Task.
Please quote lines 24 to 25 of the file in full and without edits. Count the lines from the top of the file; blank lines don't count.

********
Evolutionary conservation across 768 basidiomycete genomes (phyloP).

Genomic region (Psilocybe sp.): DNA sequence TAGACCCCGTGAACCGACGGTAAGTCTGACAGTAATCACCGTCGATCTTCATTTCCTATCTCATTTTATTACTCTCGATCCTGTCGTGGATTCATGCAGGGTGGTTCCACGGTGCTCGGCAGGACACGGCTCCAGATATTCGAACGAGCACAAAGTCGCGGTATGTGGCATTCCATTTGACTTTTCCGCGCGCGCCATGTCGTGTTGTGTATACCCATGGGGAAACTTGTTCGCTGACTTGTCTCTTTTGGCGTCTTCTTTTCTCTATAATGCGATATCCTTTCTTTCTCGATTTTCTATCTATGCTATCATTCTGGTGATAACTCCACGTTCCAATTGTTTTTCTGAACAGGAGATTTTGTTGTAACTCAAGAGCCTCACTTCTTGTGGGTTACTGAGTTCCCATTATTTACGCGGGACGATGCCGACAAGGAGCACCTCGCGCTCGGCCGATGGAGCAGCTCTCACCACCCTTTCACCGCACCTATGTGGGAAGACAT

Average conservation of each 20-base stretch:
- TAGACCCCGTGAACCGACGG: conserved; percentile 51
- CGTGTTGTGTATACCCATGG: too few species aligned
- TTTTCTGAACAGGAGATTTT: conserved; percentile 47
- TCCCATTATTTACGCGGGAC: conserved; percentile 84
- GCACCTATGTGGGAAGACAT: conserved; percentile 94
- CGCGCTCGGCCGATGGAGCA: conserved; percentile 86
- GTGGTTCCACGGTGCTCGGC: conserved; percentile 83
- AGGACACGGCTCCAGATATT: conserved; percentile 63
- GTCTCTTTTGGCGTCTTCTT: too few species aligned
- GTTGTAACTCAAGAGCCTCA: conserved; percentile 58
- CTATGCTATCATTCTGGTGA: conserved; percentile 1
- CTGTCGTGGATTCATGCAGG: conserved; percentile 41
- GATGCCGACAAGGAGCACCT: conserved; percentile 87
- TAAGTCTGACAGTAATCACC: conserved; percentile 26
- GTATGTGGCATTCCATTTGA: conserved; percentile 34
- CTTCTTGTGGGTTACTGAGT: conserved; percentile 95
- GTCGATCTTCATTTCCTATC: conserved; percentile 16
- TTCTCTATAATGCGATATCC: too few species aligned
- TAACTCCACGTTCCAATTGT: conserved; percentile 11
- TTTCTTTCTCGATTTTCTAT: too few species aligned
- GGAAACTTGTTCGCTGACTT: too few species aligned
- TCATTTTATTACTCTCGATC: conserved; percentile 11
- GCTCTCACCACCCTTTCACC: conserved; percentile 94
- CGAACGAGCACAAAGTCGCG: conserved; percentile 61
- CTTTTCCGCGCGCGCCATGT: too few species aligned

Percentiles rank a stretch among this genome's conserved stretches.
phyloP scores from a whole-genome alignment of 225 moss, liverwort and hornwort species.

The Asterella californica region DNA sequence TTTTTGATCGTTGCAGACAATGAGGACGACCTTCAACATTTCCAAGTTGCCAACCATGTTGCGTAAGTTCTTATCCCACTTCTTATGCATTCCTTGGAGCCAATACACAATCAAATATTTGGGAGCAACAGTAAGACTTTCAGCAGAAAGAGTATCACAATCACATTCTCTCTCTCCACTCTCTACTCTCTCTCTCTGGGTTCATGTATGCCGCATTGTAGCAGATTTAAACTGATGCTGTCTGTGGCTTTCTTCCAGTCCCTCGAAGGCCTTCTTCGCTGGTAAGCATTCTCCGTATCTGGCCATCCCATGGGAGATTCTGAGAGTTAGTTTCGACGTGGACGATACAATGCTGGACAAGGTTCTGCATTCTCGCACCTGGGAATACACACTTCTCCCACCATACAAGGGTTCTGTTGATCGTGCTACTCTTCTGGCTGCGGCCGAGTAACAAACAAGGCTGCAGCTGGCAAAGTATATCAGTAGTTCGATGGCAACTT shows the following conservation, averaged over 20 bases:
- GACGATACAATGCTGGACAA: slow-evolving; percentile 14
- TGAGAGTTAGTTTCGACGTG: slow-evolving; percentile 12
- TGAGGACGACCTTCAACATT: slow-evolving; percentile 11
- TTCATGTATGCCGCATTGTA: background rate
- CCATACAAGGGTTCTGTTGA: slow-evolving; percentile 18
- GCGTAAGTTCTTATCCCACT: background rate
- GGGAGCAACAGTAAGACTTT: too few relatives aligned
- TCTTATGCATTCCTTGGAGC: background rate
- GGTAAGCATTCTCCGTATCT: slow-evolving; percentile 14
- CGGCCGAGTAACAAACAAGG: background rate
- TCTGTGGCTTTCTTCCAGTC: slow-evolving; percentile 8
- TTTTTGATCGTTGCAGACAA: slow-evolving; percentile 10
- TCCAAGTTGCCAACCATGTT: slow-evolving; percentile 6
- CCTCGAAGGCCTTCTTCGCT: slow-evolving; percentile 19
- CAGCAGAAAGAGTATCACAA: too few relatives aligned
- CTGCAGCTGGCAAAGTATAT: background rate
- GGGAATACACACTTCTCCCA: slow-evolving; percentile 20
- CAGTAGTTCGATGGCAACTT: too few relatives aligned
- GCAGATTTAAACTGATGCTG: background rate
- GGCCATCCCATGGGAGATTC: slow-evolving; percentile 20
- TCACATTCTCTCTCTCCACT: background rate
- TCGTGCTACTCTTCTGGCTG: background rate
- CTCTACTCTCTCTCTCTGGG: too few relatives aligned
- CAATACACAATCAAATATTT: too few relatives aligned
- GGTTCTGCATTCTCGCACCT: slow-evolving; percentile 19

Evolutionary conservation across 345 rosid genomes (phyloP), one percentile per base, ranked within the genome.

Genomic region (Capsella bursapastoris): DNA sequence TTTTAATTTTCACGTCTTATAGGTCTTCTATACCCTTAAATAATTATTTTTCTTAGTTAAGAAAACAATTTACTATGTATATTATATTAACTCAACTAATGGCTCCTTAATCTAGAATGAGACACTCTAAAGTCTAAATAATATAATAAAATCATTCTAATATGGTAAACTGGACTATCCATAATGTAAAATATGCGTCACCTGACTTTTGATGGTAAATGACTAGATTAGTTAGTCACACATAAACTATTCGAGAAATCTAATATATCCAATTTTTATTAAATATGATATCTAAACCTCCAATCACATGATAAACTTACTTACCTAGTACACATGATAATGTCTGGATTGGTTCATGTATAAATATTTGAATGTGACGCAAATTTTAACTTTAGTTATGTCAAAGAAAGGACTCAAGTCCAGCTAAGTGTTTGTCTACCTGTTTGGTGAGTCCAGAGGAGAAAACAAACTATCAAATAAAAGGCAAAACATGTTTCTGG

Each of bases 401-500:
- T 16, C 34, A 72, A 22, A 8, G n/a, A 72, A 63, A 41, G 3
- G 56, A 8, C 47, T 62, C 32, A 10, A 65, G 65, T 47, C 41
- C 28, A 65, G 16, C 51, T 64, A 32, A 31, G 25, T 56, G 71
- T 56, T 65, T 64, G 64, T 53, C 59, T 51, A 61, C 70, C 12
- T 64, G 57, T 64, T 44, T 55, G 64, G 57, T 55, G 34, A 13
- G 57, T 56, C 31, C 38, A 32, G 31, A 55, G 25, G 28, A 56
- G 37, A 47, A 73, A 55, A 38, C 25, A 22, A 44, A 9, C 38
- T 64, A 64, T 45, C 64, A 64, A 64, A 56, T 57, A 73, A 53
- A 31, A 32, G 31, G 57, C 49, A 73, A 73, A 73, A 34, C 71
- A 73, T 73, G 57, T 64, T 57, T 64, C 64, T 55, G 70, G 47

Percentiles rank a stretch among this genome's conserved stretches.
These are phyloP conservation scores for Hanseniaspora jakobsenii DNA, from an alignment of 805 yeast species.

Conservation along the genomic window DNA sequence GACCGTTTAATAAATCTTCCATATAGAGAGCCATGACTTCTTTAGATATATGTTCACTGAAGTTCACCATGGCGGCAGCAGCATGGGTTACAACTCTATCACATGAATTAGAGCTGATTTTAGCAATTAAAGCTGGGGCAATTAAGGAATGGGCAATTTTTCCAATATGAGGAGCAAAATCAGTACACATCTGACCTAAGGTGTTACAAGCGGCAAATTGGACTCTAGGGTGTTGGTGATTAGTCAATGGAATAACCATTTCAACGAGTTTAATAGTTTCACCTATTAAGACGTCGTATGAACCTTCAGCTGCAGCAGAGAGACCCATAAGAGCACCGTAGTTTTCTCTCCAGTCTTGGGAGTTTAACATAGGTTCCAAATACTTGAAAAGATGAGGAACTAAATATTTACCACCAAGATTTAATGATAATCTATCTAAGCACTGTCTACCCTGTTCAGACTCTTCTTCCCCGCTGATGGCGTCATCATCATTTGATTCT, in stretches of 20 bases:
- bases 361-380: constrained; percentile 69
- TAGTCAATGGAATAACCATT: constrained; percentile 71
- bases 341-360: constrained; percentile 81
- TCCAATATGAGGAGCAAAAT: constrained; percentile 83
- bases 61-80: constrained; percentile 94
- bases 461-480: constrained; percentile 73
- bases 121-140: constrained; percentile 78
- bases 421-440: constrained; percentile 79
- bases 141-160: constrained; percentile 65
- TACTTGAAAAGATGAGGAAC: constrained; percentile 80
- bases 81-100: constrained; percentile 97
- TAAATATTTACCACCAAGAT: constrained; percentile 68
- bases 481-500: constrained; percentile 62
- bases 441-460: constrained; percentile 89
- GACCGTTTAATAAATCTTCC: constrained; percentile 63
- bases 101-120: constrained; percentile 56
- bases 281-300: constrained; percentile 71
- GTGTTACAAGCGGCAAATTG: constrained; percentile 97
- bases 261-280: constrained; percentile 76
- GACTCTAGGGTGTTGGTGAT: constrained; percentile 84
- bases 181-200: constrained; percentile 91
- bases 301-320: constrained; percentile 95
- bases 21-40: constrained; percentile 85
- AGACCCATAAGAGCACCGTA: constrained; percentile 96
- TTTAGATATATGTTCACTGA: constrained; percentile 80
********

- GGAAACTTGTTCGCTGACTT: too few species aligned
- TCATTTTATTACTCTCGATC: conserved; percentile 11